I can’t stress this enough—I was massively under prepared to teach English in Thailand.
After I nervously introduced myself all hell broke loose. The room fell into anarchy. Children threw pencils and firecrackers, wrestled, and swung from the ceilings.
I ran out of the room to get help from a Thai teacher in the neighboring classroom. She strode in, gave the kids a severe dressing-down and left me to it.
Although the kids were half-settled, the class was still a disaster. My planned lesson fell flat, as most of the kids could barely read or write.
I doubt half of them understood a single word I said.
This sort of thing would become a regular feature of my first teaching job in Thailand.
Staying in Thailand
As my internship drew to an end, I began to get used to life in Thailand.
I could comfortably order food at restaurants, or haggle with clothes vendors at the Plaza, or buy bus tickets.
It seemed a shame to leave so quickly, so I agreed to stay another term.
I re-signed on a full contract, which meant I’d work on full salary.
As there were no non-intern positions in Kalasin, I was assigned to the town of Kantharalak, on the Cambodian border in the province of Si Sa Ket.
I worked a year at a high school in Kantharalak before deciding enough was enough and I wanted to go back home.
But, as so often happens, things didn’t work out back in the UK. I was unhappy in my work and had yet to fully excise the traveling bug.
I needed to get back to Thailand, and soon.
After a year in the UK, in late 2012 I returned to Thailand. I again signed up for the TEFL program. This time I was assigned to the province of Phayao in the North.
Once again I worked out my contract, but I was getting bored with rural Thailand. I felt the lure of the big city and I wanted to make more money.
It was time to move to Bangkok.
Finding Work in Bangkok
In February 2013 I started searching for work. Using my school’s clunky old desktop, I scoured ajarn.com for postings in Bangkok and blitzed schools with my CV.
The next few months I spent every weekend taking eight-hour bus rides to and from the city for interviews before returning to work in Phayao on Mondays.
I had a few promising leads with some better-paying agency work, private schools, and lower-tier international schools in Bangkok.
So I made a go of it. When my contract expired at the end of March, I decided to move to Bangkok.
At worst, if none of the jobs I interviewed for contacted me I could’ve applied for work at a language school.
I landed my current job at a private school in the Sukhumvit area through an old colleague who jumped ship shortly after I arrived in Bangkok.
Since then, I’ve landed all sorts of side-jobs through friends of friends I’ve met through work: private classes, proofreading, and writing gigs.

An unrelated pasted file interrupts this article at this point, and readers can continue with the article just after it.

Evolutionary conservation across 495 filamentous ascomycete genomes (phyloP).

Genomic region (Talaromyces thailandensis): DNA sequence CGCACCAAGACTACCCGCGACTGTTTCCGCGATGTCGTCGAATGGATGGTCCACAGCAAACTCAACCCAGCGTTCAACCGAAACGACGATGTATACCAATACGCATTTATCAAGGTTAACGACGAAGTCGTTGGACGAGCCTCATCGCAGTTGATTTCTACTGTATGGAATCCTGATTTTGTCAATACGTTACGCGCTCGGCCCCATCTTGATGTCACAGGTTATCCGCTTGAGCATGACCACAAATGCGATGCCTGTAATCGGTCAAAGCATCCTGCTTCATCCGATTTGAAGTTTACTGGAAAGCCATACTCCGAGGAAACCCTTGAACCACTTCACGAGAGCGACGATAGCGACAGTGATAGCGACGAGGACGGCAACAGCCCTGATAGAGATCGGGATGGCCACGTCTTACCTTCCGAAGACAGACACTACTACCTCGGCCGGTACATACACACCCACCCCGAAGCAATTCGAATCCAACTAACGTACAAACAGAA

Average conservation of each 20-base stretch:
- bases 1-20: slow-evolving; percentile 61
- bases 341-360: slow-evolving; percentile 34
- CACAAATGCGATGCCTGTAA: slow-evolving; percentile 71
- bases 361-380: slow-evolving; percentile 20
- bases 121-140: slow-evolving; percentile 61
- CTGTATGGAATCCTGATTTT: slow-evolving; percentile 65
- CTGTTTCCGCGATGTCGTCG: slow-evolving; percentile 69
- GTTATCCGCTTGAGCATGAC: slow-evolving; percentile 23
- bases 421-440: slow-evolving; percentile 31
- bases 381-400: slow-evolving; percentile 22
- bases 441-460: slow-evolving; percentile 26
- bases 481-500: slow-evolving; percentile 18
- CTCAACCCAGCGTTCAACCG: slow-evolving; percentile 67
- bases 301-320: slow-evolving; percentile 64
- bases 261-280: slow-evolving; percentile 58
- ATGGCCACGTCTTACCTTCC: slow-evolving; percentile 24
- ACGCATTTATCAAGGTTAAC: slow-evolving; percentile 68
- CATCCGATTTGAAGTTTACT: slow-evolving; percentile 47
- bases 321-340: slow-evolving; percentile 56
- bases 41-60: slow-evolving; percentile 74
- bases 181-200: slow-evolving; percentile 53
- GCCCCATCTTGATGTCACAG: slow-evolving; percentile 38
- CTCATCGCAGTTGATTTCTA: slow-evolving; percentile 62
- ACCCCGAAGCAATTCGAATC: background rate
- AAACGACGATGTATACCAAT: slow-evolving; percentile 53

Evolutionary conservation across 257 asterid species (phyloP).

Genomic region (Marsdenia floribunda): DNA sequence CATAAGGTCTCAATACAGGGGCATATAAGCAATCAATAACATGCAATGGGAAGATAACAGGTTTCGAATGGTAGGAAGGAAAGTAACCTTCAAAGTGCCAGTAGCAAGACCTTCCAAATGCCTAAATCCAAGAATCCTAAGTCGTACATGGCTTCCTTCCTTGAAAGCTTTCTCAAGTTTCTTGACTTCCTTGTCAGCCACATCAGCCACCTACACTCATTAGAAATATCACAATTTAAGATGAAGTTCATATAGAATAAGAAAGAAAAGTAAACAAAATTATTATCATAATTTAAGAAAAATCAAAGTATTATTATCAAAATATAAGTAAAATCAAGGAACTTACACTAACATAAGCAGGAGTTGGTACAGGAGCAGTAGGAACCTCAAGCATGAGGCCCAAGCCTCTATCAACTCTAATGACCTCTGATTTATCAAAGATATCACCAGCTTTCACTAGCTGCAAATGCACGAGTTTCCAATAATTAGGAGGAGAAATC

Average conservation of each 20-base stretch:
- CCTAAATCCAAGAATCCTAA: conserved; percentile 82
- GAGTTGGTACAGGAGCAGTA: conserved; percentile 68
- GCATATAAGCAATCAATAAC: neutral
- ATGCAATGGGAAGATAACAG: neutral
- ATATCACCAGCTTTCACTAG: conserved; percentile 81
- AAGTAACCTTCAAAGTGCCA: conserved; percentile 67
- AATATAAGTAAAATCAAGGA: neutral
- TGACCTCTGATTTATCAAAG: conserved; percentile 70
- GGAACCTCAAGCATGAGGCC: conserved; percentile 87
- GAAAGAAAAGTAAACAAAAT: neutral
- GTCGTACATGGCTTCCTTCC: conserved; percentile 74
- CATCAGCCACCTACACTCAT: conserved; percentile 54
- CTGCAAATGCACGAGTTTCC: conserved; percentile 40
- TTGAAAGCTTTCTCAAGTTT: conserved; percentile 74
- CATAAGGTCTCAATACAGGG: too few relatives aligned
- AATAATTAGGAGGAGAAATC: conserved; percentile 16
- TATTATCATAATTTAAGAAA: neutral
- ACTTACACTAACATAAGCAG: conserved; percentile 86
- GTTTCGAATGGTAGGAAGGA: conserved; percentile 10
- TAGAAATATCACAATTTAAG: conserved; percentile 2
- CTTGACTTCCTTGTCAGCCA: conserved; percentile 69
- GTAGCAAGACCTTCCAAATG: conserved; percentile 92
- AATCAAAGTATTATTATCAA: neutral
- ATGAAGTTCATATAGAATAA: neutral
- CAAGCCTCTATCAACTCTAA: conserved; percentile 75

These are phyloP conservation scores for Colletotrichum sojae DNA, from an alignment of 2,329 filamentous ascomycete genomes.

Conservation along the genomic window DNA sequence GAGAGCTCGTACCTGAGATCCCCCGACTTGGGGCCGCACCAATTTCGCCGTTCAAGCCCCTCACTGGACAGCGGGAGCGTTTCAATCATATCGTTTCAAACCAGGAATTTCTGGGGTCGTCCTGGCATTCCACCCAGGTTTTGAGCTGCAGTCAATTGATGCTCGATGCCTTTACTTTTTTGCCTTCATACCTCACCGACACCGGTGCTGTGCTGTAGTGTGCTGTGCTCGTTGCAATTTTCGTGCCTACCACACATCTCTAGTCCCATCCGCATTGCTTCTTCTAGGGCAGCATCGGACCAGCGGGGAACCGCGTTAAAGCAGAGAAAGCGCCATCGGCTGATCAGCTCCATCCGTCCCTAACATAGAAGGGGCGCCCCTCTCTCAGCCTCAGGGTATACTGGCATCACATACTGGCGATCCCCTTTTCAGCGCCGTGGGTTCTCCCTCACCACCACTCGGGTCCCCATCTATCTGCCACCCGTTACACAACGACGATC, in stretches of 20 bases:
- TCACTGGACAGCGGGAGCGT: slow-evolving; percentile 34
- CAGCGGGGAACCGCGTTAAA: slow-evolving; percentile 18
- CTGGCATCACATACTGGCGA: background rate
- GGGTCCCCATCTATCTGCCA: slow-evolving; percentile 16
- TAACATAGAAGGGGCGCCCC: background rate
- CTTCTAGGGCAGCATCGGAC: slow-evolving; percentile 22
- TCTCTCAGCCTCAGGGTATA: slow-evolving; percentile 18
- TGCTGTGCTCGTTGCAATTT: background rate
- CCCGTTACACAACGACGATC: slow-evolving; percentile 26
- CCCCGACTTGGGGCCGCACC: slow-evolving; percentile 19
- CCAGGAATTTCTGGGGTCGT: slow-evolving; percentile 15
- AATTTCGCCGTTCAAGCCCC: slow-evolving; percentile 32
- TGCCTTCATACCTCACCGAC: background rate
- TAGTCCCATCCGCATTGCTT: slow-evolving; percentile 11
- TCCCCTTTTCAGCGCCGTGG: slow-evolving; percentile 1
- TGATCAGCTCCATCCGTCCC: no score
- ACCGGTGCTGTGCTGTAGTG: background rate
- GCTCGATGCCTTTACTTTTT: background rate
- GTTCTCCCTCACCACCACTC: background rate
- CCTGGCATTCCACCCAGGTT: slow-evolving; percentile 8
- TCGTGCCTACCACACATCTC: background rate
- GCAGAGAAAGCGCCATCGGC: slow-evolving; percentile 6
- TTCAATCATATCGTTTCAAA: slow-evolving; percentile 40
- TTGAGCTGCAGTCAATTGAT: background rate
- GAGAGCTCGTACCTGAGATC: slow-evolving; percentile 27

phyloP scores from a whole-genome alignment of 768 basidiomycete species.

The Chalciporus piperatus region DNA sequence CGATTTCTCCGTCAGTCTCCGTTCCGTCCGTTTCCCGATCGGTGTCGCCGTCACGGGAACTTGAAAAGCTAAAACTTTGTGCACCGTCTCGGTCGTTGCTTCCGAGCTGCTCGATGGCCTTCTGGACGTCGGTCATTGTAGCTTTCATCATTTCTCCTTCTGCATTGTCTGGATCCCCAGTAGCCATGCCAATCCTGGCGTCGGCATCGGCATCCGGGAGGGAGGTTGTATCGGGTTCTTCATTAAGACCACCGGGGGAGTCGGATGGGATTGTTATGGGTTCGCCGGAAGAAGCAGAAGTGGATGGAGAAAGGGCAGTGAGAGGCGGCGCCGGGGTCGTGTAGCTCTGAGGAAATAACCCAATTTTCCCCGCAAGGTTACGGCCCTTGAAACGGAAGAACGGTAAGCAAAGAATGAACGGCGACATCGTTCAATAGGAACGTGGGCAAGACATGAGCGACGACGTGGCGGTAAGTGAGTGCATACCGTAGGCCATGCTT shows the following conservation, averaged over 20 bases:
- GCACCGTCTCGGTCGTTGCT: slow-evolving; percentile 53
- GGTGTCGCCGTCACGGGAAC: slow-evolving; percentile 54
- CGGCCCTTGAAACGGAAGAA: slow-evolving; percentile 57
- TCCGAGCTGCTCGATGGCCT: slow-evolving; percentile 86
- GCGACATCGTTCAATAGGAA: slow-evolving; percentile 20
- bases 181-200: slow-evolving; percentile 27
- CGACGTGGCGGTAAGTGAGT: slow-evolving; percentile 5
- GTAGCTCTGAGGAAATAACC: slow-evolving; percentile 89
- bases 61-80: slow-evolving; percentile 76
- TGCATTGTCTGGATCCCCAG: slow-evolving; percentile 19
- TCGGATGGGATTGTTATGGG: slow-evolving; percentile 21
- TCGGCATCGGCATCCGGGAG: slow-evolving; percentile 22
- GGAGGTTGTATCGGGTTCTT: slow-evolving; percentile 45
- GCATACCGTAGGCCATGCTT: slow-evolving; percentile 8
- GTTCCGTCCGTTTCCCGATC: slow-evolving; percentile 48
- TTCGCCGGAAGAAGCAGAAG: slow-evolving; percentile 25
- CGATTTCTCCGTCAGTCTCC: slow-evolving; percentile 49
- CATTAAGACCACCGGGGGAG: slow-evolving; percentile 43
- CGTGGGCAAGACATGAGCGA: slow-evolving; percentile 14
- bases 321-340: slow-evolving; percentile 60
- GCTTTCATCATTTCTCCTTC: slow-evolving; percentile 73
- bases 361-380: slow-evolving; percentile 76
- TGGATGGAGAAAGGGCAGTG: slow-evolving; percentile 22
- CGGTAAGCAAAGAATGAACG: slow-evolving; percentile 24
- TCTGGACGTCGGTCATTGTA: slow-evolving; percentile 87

You can make money in Thailand by networking.
Living in Bangkok
I moved to Bangkok in 2013. It stuns and horrifies me every time I think about it.
I’ve come a long way since the morning I arrived at Mo Chit Bus Terminal with my suitcase, jobless and unsure of how I’d afford to survive until the end of the month.
I teach English at a private school where most of the kids speak English. And I’m working towards gaining a recognized postgraduate teaching qualification.
I am firmly and comfortably ensconced within the expat bubble I always felt slightly smug about not being a part of.
I’ve also piled on the pounds living a life where I’m ferried around by BTS and bike taxis from the moment I leave my front door.
I’m pretty sure the 23-year-old me would think I suck.
But I’m also proud of the life I’ve carved out here. I’ve started pursuing my lifelong goal of becoming a writer and co-authored a book, Working In Thailand.
I’m also busy turning what had once been a means to an end—teaching—into something resembling a professional career.
And whereas I used to teach to stay in Thailand, these days I find my work so rewarding I now stay in Thailand to teach.
I’m still unsure whether or not I want to spend the rest of my life in Thailand. There’s a big wide world out there.
I’m keen to see a lot more of it, so for the time being I rent.
But many expats who’ve committed themselves to staying in Thailand long-term buy a condo in Thailand.
Officially, in the eyes of the law you can’t own land in Thailand.
When it comes to being the outright owner, we’re limited to condos. And we can’t own more than 49% of the units in the building.
On the bright side, condos are cheaper compared to their Western counterparts and are more than plentiful in over-developed Bangkok.
You can read more about the process in a case study submitted by one of our readers: Steve’s experience with buying a condo in Bangkok.
If you own property in the UK, you may have felt a little reluctant to sell it prior to the big move.
I’ve had a long and strange journey from a wide-eyed, fresh-out-of-university traveler to Bangkok expat. And if I’ve learned anything, it’s what not to do.
I’ve had plenty of unique experiences doing Thailand the long way round.
I brought in the new year with fiery lanterns on the shore of a lake in the North.
I watched missiles zip across the sky with folks from the BBC and Al-Jazeera during the 2011 Thailand-Cambodia Border Dispute.
Having experience is good, but having the paperwork to back you up is useful when it comes to landing the well-paying international school jobs.
I used to see work here as a means to an end. But since landing a job I find rewarding, I no longer spend my life watching the clock and wishing I was somewhere else.
Put the effort in. Enjoy yourself.
And you’ve got all the world-class beaches, gorgeous mountain vistas, and great food right on your doorstep in your downtime.
What could be better than that?
Now, on to You
If you want to move from the UK to Thailand to teach English make sure you prepare yourself by taking a reputable TEFL course.
SEE TEFL has courses throughout the year that’ll prepare you for teaching English in Thailand.